The 10-step method works equally well for separate and integral curbs and gutters. The sample diagrams here show how to place joints through curbs and gutters, and along curves between the intersecting roadways. The 10-step method also helps the designer produce a plan that is easier to construct because it avoids width changes along the edge of the mainline or primary paving lane(s).

Joint Layout Terminology:

Isolation Joint: A pavement joint that allows relative movement in three directions, avoids formation of cracks elsewhere in the concrete, and through which distributed reinforcement is interrupted. Allows large closure movement to prevent development of lateral compression between adjacent concrete slabs; usually used to isolate bridges, manhole blockouts, drainage inlets, and other in-pavement structures. Sometimes referred to as an expansion joint.

Doglegs: Construction block-outs at points where the pavement changes width.

Circumference-Return Line: A lightly drawn line 1.5 to 3.0 ft (0.5 to 1.0 m) from the face of the gutter along the curve between the edges of the intersecting roads. Any joint that meets the circumference-return line is brought along the curve’s radius to the back of the curb and gutter. Older publications use the term “off-set points” to refer to the points where the joints return to the back of curb along a radius.

Taper-Return Line: A lightly drawn line 1.5 ft (0.5 m) from the face of the gutter at the start of a turn lane taper. Any longitudinal joint that meets a taper-return line defines a location for a dogleg in the gutter.

Crossroad-Return Line: A lightly drawn line 1.5 ft (0.5 m) from the edge of the mainline roadway at a skewed intersection. Any crossroad longitudinal joint will meet a transverse joint from the mainline roadway at the crossroad return line.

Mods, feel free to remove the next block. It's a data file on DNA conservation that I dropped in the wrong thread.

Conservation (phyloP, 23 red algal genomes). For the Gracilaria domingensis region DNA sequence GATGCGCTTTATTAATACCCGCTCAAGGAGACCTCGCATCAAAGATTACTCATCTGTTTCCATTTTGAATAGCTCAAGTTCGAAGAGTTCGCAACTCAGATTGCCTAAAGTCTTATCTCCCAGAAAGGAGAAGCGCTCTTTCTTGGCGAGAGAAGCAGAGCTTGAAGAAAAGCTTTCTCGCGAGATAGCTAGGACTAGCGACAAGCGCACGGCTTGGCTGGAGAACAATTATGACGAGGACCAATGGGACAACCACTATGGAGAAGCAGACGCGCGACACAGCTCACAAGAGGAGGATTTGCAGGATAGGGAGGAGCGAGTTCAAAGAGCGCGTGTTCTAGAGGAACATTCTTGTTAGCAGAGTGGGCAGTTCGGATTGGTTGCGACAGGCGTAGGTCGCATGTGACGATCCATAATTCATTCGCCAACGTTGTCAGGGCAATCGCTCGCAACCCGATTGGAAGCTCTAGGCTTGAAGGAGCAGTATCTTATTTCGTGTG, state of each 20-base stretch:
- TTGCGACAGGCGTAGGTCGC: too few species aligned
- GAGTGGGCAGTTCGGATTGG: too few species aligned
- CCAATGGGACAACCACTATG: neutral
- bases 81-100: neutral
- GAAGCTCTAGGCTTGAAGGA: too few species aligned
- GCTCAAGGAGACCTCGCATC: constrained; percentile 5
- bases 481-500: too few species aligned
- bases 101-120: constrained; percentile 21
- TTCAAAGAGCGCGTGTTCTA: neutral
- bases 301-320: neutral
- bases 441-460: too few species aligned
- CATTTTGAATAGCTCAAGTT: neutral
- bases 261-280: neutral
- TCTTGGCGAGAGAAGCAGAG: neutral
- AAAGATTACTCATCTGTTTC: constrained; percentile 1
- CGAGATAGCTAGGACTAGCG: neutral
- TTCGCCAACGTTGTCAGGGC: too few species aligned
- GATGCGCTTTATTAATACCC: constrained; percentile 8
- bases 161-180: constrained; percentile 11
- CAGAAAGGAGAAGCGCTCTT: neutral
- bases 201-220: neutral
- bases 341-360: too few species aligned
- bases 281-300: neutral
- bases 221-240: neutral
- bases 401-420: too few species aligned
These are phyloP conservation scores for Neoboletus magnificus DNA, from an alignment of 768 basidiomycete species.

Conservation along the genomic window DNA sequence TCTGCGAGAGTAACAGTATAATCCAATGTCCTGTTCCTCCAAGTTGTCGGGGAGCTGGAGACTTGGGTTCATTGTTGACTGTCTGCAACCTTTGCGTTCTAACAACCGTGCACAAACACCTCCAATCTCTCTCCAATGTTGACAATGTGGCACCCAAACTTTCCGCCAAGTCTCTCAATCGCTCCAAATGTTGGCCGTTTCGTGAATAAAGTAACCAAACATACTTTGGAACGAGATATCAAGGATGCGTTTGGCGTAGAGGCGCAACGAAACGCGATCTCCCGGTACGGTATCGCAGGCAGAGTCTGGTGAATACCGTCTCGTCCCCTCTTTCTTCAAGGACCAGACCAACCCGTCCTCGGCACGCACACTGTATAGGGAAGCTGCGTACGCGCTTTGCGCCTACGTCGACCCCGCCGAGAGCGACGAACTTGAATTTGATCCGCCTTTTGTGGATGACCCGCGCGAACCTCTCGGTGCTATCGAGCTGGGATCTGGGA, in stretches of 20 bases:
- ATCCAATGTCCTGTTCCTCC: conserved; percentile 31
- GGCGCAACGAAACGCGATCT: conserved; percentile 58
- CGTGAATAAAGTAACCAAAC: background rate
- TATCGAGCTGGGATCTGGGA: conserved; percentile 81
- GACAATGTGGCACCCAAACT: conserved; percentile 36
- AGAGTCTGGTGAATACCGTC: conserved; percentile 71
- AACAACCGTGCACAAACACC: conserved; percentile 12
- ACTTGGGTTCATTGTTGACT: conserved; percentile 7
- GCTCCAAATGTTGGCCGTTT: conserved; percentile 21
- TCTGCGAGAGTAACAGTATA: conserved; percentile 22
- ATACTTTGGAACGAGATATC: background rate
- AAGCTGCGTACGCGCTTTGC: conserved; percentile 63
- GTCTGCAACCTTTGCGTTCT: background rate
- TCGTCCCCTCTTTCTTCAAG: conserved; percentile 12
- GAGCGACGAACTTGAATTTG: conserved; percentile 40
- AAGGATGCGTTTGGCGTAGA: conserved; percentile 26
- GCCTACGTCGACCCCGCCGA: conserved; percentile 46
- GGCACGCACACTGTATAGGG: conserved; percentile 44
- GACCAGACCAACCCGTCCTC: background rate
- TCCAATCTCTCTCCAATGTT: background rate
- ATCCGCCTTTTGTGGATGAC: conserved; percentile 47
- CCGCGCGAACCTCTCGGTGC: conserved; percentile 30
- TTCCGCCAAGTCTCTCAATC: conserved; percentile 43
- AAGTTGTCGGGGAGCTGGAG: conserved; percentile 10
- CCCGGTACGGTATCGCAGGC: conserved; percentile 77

Intersection Box: The box formed by the edge of the mainline and intersecting paving lanes (including turning lanes).

Rules for Joint Layout

Things to Do:

  • Match existing joints or cracks.
  • Place joints to meet in-pavement structures.
  • Remember maximum joint spacing.
  • Place isolation joints where needed.
  • Understand that adjustments to joint locations can be made in the field.
  • Be practical.

Things to Avoid:

  • Slabs < 2 ft (0.6 m) wide.
  • Slabs > 15 ft (4.5 m) wide*.

* ML = smallest of:

15 ft for streets, roadways, and highways

D x 24 for slabs on unstabilized (granular) subbases

D x 21 on stabilized subbases


ML = maximum slab length or width

D = slab thickness

  • Angles < 60° (~90° is best); do this by dog-legging joints through curve radius points.
  • Creating interior corners.
  • Odd shapes (keep slabs near-square or pie-shaped).

The 10-Step Method for Intersections

Step 1: Draw all pavement edge and back-of-curb lines in the plan view. If integral curbs and gutters are to be used, draw only the back-of-curb lines.

Step 2: Lightly draw the circumference-return, the taper-return, and the crossroad- return lines as offsets of 1.5 to 3.0 ft (0.5 to 1.0 m).

Step 3: Draw all lines that define lanes on the mainline and crossroad. Do not extend these lines past the circumference-return, taper-return, or crossroad-return lines.

Step 4: Define the mainline lanes for paving. Find all locations where the crossroad intersects the mainline paving edges and, at these locations only, extend the main- line paving edge lines past the circumference-return or taper-return line(s). Blockouts & doglegs will occur in the gutter at these locations.

Step 5: Add transverse joints at all locations where a width change occurs in the pavement (begin and end of tapers, tangents, curves, curb returns, etc.) and extend these joints through the curb and gutter and/or concrete barrier walls that are not isolated from the adjacent pavement. On the cross road(s), the joint at the tangent point farthest from the mainline becomes an isolation joint.

Step 6: Add transverse joint(s) between and beyond the joints defined in Step 5, but do not add joints to the center of the intersection. Attempt to keep the distance between joints the same, and less than the maximum desirable length (approximately 15 ft [4.5 m]).